Cellist and composer Justin Wright hails from Montreal, and he’s about to introduce his debut LP, Music For Staying Warm (First Terrace Records). As a cellist, Wright has worked alongside Hauschka, Bing & Ruth, and the late, great Jóhann Jóhannsson, and his music is instantly likeable: a gentle and soothing sound shines through thanks to the use of a quartet. The strings emit a warm glow which soon inflates the sound until it envelops the listener. Even though the quartet – violin, viola, cello, and double bass – are audible, the music echoes its gorgeous location and surroundings, as the album was recorded in the Canadian Rocky Mountains. Because of this, the music exhales the special landscape; it’s less about a particular sound and more about the atmosphere.
The scenic beauty influences and runs through the notes like a baby creek. In such an exposed, infinite expanse, Music For Staying Warm is reassuring and comforting, awestruck but never daunting. Rather than being frosty, the strings radiate the warmth of sunshine, as if shielded by the range itself. Not something ominous or imposing, but a witness to majesty.
The nine pieces are made up of compositions and experimental improvisations; they have a gentle ambling nature about them, patiently lying in repose. Wright wants the listener to ‘relinquish a sense of anticipation’ and just enjoy the drifting for what it is, where it’s at, and where it may meander; to enjoy sound as a pure form of sound without the general anxiety of an upcoming resolution or a pre-planned phrase. There isn’t a burning need to provide a setup, and the music flows better as a result of this letting go; he goes with the flow.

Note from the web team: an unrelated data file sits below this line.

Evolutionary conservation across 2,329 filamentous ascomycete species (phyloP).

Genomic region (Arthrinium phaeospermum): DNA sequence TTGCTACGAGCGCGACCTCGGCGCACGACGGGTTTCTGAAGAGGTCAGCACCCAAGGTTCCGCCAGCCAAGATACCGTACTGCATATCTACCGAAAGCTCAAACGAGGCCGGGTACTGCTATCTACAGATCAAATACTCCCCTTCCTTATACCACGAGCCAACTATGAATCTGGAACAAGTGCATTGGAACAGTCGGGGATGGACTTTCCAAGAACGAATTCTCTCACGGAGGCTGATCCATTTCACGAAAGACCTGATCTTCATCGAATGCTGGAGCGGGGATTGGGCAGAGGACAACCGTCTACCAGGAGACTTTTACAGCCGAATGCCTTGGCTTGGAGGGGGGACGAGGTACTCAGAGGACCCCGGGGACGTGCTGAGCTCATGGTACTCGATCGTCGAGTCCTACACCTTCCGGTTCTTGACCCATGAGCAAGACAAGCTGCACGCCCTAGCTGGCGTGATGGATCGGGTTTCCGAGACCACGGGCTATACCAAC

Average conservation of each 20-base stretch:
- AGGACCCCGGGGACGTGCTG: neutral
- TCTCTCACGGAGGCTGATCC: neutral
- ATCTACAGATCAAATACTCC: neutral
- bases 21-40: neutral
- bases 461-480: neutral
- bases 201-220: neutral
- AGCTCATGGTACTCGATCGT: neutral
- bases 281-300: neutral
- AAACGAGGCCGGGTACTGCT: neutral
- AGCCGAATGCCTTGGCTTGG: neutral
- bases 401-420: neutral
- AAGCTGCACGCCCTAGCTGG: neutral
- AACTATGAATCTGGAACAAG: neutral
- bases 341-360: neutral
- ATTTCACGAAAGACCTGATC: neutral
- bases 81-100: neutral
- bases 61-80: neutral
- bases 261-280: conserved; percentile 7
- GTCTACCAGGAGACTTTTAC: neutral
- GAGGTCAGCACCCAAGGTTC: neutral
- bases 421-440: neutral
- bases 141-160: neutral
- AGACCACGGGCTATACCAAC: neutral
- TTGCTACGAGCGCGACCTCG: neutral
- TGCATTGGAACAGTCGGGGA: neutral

As the strings swell, they provide warmth, and they also make things nice and cosy. Turning thicker and warmer, the weightier harmonies put additional meat on melodic bones, bringing a companion along, and draping a cotton layer over what would otherwise feel skeletal. It puts on extra woollen clothing for the outdoors. The music doesn’t feel the need to wrap itself up, though. Rather than trying to stay warm, it feels naturally warm. It runs throughout the album, stretching all the way through to completion.
Interspersed with expansive drones and experimental pathways in which the cello is free to roam, Music For Staying Warm plays in widescreen. Its outstretched arms are as wide as its surrounding panorama without succumbing to the drooping temperatures of a mountain. In doing so, Wright captures something precious. Something of the landscape, some crucial essence, is captured and distilled, and it drips into the oxygenated tone. This truly is a trip to the great outdoors; a campfire of an album that nestles its way into the heart. Like fresh air drifting over the tip, the music feels cleansed, free of pollution and other dirtying particles. The absence of other instrumentation is a blessing. Less is more. It helps to focus the music and it keeps the sound pure, lifting it up to the apex.